Professor James McCarthy

Professor James McCarthy



Professor James McCarthy photographed outside WEHI




Laboratory Head

Lab focus: Malaria transmission

Our laboratory investigates the cellular mechanisms underpinning malaria parasite transmission and disease.

We investigate the novel banana-shaped sexual stages of Plasmodium falciparum, focused on understanding their unique biology and how this contributes to transmission. We are interested in developing and testing drugs and vaccines that may block transmission of the parasite from infected humans to Anopheles mosquitos.

Research interest

Our research is aimed at understanding the unique biology of the malaria parasite Plasmodium falciparum, with a particular focus on virulence and transmission.

We are investigating:

  • How parasites renovate their RBC home to drive virulence and transmission
  • How the parasite makes the banana-shaped sexual blood stage gametocyte
  • How this shape helps them survive in the host and be efficiently transmitted
  • How parasites behave inside the human host in vivo
  • How effective specific drugs and vaccines are at blocking transmission of gametocytes from infected humans to Anopheles mosquitos.

In these projects, we will use CRISPR gene editing to create transgenic malaria parasites, which we will study by combing proteomics, molecular and cellular biology techniques with super resolution microscopy to define the molecular players driving gametocyte development and transmission.

This in vitro work will be complimented by ex vivo examination of samples from experimental human malaria infection studies, which are focused on identifying and confirming the activity of candidate transmission blocking drugs and vaccines.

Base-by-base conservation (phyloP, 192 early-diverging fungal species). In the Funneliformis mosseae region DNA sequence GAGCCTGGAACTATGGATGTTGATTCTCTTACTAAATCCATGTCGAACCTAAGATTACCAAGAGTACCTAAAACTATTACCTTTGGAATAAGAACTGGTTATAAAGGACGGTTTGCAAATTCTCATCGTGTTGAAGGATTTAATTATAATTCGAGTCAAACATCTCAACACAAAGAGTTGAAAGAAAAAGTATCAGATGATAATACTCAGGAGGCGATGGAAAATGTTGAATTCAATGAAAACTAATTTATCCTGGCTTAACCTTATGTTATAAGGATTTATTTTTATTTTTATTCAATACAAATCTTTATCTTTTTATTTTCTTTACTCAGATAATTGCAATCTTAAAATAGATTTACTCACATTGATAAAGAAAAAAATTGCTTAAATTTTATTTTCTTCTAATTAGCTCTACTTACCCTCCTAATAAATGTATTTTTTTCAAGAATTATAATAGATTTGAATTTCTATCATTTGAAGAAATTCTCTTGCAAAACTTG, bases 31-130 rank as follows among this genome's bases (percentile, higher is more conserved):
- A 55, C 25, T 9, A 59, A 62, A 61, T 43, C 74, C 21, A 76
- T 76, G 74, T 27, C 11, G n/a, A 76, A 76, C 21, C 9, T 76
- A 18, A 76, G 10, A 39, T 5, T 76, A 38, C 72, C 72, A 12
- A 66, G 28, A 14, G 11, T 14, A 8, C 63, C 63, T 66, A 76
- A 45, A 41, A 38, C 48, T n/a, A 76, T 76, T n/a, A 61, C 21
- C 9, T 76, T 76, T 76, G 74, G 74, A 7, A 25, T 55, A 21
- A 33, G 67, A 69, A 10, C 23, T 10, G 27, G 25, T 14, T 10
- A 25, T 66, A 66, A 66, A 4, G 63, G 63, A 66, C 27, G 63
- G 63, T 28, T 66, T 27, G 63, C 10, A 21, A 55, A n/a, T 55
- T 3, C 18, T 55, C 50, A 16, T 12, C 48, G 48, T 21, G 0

A combined in vitro and in vivo approach to understanding how gametocytes mature will inform the development of effective means of combating this debilitating disease.

Professor McCarthy holds a joint appointment as Director of the Victorian Infectious Diseases Service at the Royal Melbourne Hospital, and Professor of Medicine at the Doherty Institute where he leads the Translational Models of Infectious Diseases group that focusses on human infection challenge models to develop drugs and vaccines.

Student project logo

Student research opportunity

Student project logo

Student research opportunity

Still photo from biomedical animation video

This WEHI.TV biomedical animation reconstructs the infection of a human child via mosquito bite, through invasion of cellular tissues including the liver and blood.

DNA graphic

Dr Marco Herold speaks to ABC TV’s Catalyst program about new ways to fight cancer with CRISPR and Cas9